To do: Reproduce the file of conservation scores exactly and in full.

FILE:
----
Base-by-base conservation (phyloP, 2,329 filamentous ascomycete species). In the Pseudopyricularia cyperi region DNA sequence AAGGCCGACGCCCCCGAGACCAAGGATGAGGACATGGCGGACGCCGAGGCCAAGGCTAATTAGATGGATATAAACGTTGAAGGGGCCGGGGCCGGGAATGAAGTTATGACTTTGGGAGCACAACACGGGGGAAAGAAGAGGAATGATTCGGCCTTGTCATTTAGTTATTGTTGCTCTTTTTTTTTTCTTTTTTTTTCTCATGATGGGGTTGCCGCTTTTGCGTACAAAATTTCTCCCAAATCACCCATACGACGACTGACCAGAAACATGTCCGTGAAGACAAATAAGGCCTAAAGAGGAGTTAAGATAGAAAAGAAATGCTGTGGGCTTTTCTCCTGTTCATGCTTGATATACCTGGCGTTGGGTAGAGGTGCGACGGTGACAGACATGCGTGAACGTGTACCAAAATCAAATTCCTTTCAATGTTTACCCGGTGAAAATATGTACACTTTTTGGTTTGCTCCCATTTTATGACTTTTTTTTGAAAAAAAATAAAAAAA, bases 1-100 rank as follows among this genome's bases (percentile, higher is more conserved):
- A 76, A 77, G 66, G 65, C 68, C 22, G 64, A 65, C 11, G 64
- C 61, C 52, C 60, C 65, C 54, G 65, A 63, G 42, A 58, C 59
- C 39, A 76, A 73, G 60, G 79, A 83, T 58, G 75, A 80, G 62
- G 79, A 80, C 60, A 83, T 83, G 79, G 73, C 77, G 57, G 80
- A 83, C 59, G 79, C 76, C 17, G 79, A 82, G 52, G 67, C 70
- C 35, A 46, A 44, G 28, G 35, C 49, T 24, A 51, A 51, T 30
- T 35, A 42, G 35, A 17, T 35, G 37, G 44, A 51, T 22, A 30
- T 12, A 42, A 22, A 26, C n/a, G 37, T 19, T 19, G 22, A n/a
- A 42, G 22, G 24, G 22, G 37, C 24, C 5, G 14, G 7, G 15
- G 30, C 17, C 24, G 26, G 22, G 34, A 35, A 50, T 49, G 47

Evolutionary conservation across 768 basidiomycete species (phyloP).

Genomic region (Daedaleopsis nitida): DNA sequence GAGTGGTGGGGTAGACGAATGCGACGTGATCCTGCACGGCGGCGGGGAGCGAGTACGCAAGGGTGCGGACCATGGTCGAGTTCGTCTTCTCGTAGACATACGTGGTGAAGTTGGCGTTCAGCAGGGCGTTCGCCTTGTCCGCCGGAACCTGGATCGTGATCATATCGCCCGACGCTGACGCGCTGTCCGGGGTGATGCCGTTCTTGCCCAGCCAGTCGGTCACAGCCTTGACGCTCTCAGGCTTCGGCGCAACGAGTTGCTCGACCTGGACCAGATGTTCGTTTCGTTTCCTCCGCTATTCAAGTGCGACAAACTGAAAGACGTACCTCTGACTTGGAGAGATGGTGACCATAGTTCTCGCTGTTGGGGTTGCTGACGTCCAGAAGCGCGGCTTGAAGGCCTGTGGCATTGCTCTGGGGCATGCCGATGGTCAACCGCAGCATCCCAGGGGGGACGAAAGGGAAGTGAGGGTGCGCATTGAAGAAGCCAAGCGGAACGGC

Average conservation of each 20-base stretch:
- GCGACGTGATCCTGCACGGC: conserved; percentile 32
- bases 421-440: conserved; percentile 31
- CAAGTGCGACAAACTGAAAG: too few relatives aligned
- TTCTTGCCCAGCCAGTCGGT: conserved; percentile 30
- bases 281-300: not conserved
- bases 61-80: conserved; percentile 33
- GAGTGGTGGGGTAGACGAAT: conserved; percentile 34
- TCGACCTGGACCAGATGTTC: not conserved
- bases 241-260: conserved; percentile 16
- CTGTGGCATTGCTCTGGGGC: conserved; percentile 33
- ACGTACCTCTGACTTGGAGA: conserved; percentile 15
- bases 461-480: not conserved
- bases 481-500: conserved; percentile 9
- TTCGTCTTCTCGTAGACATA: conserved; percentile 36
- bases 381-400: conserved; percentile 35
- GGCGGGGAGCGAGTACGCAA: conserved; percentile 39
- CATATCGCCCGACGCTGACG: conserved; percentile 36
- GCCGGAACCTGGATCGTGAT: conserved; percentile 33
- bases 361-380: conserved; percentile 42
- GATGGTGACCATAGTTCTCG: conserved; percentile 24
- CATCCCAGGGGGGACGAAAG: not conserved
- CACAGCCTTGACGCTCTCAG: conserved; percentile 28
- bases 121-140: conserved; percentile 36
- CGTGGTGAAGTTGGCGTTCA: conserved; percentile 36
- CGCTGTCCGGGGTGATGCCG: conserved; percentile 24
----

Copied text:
Base-by-base conservation (phyloP, 2,329 filamentous ascomycete species). In the Pseudopyricularia cyperi region DNA sequence AAGGCCGACGCCCCCGAGACCAAGGATGAGGACATGGCGGACGCCGAGGCCAAGGCTAATTAGATGGATATAAACGTTGAAGGGGCCGGGGCCGGGAATGAAGTTATGACTTTGGGAGCACAACACGGGGGAAAGAAGAGGAATGATTCGGCCTTGTCATTTAGTTATTGTTGCTCTTTTTTTTTTCTTTTTTTTTCTCATGATGGGGTTGCCGCTTTTGCGTACAAAATTTCTCCCAAATCACCCATACGACGACTGACCAGAAACATGTCCGTGAAGACAAATAAGGCCTAAAGAGGAGTTAAGATAGAAAAGAAATGCTGTGGGCTTTTCTCCTGTTCATGCTTGATATACCTGGCGTTGGGTAGAGGTGCGACGGTGACAGACATGCGTGAACGTGTACCAAAATCAAATTCCTTTCAATGTTTACCCGGTGAAAATATGTACACTTTTTGGTTTGCTCCCATTTTATGACTTTTTTTTGAAAAAAAATAAAAAAA, bases 1-100 rank as follows among this genome's bases (percentile, higher is more conserved):
- A 76, A 77, G 66, G 65, C 68, C 22, G 64, A 65, C 11, G 64
- C 61, C 52, C 60, C 65, C 54, G 65, A 63, G 42, A 58, C 59
- C 39, A 76, A 73, G 60, G 79, A 83, T 58, G 75, A 80, G 62
- G 79, A 80, C 60, A 83, T 83, G 79, G 73, C 77, G 57, G 80
- A 83, C 59, G 79, C 76, C 17, G 79, A 82, G 52, G 67, C 70
- C 35, A 46, A 44, G 28, G 35, C 49, T 24, A 51, A 51, T 30
- T 35, A 42, G 35, A 17, T 35, G 37, G 44, A 51, T 22, A 30
- T 12, A 42, A 22, A 26, C n/a, G 37, T 19, T 19, G 22, A n/a
- A 42, G 22, G 24, G 22, G 37, C 24, C 5, G 14, G 7, G 15
- G 30, C 17, C 24, G 26, G 22, G 34, A 35, A 50, T 49, G 47

Evolutionary conservation across 768 basidiomycete species (phyloP).

Genomic region (Daedaleopsis nitida): DNA sequence GAGTGGTGGGGTAGACGAATGCGACGTGATCCTGCACGGCGGCGGGGAGCGAGTACGCAAGGGTGCGGACCATGGTCGAGTTCGTCTTCTCGTAGACATACGTGGTGAAGTTGGCGTTCAGCAGGGCGTTCGCCTTGTCCGCCGGAACCTGGATCGTGATCATATCGCCCGACGCTGACGCGCTGTCCGGGGTGATGCCGTTCTTGCCCAGCCAGTCGGTCACAGCCTTGACGCTCTCAGGCTTCGGCGCAACGAGTTGCTCGACCTGGACCAGATGTTCGTTTCGTTTCCTCCGCTATTCAAGTGCGACAAACTGAAAGACGTACCTCTGACTTGGAGAGATGGTGACCATAGTTCTCGCTGTTGGGGTTGCTGACGTCCAGAAGCGCGGCTTGAAGGCCTGTGGCATTGCTCTGGGGCATGCCGATGGTCAACCGCAGCATCCCAGGGGGGACGAAAGGGAAGTGAGGGTGCGCATTGAAGAAGCCAAGCGGAACGGC

Average conservation of each 20-base stretch:
- GCGACGTGATCCTGCACGGC: conserved; percentile 32
- bases 421-440: conserved; percentile 31
- CAAGTGCGACAAACTGAAAG: too few relatives aligned
- TTCTTGCCCAGCCAGTCGGT: conserved; percentile 30
- bases 281-300: not conserved
- bases 61-80: conserved; percentile 33
- GAGTGGTGGGGTAGACGAAT: conserved; percentile 34
- TCGACCTGGACCAGATGTTC: not conserved
- bases 241-260: conserved; percentile 16
- CTGTGGCATTGCTCTGGGGC: conserved; percentile 33
- ACGTACCTCTGACTTGGAGA: conserved; percentile 15
- bases 461-480: not conserved
- bases 481-500: conserved; percentile 9
- TTCGTCTTCTCGTAGACATA: conserved; percentile 36
- bases 381-400: conserved; percentile 35
- GGCGGGGAGCGAGTACGCAA: conserved; percentile 39
- CATATCGCCCGACGCTGACG: conserved; percentile 36
- GCCGGAACCTGGATCGTGAT: conserved; percentile 33
- bases 361-380: conserved; percentile 42
- GATGGTGACCATAGTTCTCG: conserved; percentile 24
- CATCCCAGGGGGGACGAAAG: not conserved
- CACAGCCTTGACGCTCTCAG: conserved; percentile 28
- bases 121-140: conserved; percentile 36
- CGTGGTGAAGTTGGCGTTCA: conserved; percentile 36
- CGCTGTCCGGGGTGATGCCG: conserved; percentile 24